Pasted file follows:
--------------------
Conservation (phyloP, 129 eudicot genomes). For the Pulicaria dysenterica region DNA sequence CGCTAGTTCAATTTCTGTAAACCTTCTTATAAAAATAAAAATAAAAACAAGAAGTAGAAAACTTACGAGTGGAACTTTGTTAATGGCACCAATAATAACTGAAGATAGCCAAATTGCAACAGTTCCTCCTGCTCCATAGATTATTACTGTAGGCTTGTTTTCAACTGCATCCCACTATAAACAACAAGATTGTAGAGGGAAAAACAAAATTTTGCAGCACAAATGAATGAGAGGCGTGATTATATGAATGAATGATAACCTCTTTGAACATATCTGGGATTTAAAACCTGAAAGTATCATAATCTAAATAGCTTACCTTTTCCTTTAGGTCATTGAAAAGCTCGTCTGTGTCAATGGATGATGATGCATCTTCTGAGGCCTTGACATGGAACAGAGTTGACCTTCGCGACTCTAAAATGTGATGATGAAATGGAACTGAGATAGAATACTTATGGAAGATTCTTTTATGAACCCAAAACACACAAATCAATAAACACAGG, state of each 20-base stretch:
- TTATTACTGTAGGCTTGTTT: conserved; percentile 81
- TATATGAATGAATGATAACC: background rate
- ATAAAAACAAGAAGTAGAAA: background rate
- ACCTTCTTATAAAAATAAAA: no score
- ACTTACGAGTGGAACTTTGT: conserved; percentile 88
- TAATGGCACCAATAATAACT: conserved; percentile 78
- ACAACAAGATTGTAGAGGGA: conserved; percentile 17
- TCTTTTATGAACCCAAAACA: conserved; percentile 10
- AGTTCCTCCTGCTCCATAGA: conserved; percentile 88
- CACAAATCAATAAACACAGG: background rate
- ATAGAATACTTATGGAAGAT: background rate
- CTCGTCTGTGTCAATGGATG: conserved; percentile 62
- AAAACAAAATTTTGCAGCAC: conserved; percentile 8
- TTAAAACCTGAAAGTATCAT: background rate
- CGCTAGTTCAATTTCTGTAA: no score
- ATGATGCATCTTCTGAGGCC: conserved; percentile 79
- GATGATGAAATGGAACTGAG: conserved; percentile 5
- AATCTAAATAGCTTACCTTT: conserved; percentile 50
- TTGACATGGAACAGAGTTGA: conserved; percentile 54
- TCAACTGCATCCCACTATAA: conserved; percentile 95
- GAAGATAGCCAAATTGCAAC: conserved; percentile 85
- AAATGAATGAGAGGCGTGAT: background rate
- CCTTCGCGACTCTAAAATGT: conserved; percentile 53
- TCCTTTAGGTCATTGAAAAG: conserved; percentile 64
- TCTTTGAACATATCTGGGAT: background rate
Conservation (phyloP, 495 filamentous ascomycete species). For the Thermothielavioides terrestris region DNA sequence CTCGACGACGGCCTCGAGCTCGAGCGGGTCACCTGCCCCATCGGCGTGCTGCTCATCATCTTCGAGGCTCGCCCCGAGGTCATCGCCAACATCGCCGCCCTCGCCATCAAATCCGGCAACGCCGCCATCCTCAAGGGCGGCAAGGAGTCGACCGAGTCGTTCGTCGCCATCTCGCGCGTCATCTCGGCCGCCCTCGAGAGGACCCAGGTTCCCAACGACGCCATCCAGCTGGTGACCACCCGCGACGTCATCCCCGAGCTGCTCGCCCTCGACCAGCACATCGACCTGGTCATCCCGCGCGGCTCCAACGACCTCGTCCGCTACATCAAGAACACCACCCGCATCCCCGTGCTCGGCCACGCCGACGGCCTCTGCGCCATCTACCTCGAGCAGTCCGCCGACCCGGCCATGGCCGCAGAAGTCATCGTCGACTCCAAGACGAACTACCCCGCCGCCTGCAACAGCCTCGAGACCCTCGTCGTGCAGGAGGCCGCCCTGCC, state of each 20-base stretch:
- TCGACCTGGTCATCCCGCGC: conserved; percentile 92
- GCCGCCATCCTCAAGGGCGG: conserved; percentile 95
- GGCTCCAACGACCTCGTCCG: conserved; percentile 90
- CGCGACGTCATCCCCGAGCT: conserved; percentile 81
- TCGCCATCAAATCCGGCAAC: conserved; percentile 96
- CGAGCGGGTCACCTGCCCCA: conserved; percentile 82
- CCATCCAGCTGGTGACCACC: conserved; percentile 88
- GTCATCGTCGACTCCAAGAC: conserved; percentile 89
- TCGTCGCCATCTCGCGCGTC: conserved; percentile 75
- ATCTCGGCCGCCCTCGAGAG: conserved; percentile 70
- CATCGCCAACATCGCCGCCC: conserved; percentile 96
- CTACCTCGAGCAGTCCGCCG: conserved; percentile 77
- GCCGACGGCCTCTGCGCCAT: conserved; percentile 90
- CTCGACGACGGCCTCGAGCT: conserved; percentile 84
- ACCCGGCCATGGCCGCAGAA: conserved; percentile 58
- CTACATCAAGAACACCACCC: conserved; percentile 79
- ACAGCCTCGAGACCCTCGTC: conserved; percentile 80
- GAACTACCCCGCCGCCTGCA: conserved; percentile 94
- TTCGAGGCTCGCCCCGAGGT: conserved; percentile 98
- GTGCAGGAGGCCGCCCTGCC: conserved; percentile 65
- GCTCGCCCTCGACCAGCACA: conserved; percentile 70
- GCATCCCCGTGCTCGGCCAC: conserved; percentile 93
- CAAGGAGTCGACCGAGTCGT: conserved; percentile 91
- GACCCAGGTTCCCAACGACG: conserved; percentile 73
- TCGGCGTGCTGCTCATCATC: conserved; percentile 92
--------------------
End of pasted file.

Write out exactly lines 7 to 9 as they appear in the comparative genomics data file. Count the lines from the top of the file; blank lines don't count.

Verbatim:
- TAATGGCACCAATAATAACT: conserved; percentile 78
- ACAACAAGATTGTAGAGGGA: conserved; percentile 17
- TCTTTTATGAACCCAAAACA: conserved; percentile 10